Viewing Plaintiff’s affidavit in the light most favorable to him and drawing  all reasonable inferences in his favor, the Tenth Circuit concluded Plaintiff provided sufficient evidence he suffered emotional damages as a result of the Ocwen Defendants’ actions. His affidavit created a genuine dispute as to whether the Ocwen Defendants’ actions caused him to suffer emotional damages.

C. Willful Violation

Plaintiff contended he was entitled to statutory and punitive damages under 15 U.S.C. § 1681n because the Ocwen Defendants willfully violated the FCRA. The Tenth Circuit concluded that, at most, Plaintiff offered evidence that the Ocwen Defendants negligently violated their obligations, which was insufficient to support a claim.

II. FAIR DEBT COLLECTION PRACTICES ACT 

A. Claims Against Ocwen Defendants

Plaintiff alleged the Ocwen Defendants violated the FDCPA by communicating or threatening to  communicate to CRAs false information concerning his credit worthiness after being informed that the debt had been paid off and by failing to communicate the debt was in dispute after Plaintiff notified them of this fact.

The FDCPA applies only to “debt collectors.” Because the Ocwen Defendants acquired Plaintiff’s loan on May 15, 2006, when it was undisputedly current, they are not considered debt collectors under the FDCPA. The Tenth Circuit found no basis from which to conclude the Ocwen Defendants qualified as debt collectors under the FDCPA.

B. Claims Against CMS

Plaintiff’s FDCPA claim against CMS is barred by the one-year statute of limitations.

Order granting summary judgment to the Ocwen Defendants on Plaintiff’s FCRA claim based on his alleged emotional damages REVERSED and REMANDED for further proceedings. The district court’s order is otherwise AFFIRMED.

Tenth Circuit: Unpublished Opinions, 3/28/13

On Thursday, March 28, 2013, the Tenth Circuit Court of Appeals issued two published opinions and five unpublished opinions.

United States v. Rauch

Kemper v. Colvin

United States v. Avalos-Estrada

Lee v. Cohen, McNeile & Pappas, PC

United States v. Hernandez-Castillo

No case summaries are provided for unpublished opinions. However, published opinions are summarized and provided by Legal Connection.

HB 13-1210: Repealing Requirement that Criminal Defendant Charged with Certain Offenses Meet with Prosecuting Attorney Prior to Appointment of Counsel

On February 1, 2013, Rep. Elena Kagan and Sen. Pat Steadman introduced HB 13-1210 – Concerning Appointment of Legal Counsel During Plea Negotiations for Indigent Adult DefendantsThis summary is published here courtesy of the Colorado Bar Association’s e-Legislative Report.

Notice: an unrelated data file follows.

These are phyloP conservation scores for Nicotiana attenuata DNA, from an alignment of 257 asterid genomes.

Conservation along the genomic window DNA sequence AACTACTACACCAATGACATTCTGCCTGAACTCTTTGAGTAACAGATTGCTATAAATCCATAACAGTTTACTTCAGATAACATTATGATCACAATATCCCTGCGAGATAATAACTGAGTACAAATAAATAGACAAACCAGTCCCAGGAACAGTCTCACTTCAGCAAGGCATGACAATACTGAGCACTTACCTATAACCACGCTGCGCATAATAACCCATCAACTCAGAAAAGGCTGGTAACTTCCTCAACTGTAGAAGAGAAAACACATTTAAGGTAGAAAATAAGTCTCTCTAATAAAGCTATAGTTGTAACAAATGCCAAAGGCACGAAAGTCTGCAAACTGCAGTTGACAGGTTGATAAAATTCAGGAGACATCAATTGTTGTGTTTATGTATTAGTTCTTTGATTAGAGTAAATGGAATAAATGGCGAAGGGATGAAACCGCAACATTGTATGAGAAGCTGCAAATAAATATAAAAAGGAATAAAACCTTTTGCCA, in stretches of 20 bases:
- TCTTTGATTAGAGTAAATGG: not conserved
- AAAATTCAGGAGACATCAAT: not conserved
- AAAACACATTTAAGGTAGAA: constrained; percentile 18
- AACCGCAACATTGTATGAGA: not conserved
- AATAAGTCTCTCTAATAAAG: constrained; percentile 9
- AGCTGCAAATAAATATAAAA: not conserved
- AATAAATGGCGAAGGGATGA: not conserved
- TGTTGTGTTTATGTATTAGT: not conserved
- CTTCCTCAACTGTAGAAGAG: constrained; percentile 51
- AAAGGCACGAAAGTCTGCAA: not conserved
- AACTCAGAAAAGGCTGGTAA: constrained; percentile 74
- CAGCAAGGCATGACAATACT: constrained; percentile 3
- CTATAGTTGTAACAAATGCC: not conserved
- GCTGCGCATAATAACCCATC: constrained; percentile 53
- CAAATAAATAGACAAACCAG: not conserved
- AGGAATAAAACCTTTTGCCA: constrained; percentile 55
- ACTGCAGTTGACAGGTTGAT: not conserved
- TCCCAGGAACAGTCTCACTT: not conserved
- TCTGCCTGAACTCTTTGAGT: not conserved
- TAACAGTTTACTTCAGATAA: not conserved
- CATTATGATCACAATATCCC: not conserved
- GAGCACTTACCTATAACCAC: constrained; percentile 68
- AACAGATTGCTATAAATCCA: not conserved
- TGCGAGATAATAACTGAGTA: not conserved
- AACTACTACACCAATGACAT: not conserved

To make Colorado law consistent with recent U.S. supreme court decisions regarding the right to legal counsel during critical stages, including plea negotiations, this bill repeals a statute that requires an indigent person charged with a misdemeanor, petty offense, or motor vehicle or traffic offense to meet with the prosecuting attorney before legal counsel is appointed. On March 21, the Judiciary Committee approved the bill after amending it and sent it to the Appropriations Committee for consideration of the fiscal impact.

HB 13-1206: Modifying Cap on Incentive Payments or Credits as Business Incentive Agreements with Municipalities, Counties, and Special Districts

On February 1, 2013, Rep. Brian DelGrosso and Sen. Mark Scheffel introduced HB 13-1206 – Concerning the Expansion of a Local Government’s Ability to Enter Into a Business Incentive Agreement with a TaxpayerThis summary is published here courtesy of the Colorado Bar Association’s e-Legislative Report.

A county, municipality, or special district (local government) is currently authorized to negotiate an incentive payment or credit with a taxpayer that establishes a new business facility or expands an existing business facility (business incentive agreement).

As amended in the House, the bill expands the authority for a local government to negotiate a business incentive agreement with a taxpayer that has an existing business facility in the local government if, based on verifiable documentation, the local government is satisfied that there is a substantial risk that the taxpayer will relocate the facility out of state. The verifiable documentation must include information that the taxpayer could reasonably and efficiently relocate the facility out of state and that at least one other state is being considered for the relocation.

A local government negotiating any type of business incentive agreement is not required to inform a school district of the negotiations because school districts are no longer authorized to enter into business incentive agreements. The bill was given final approval in the House on March 5.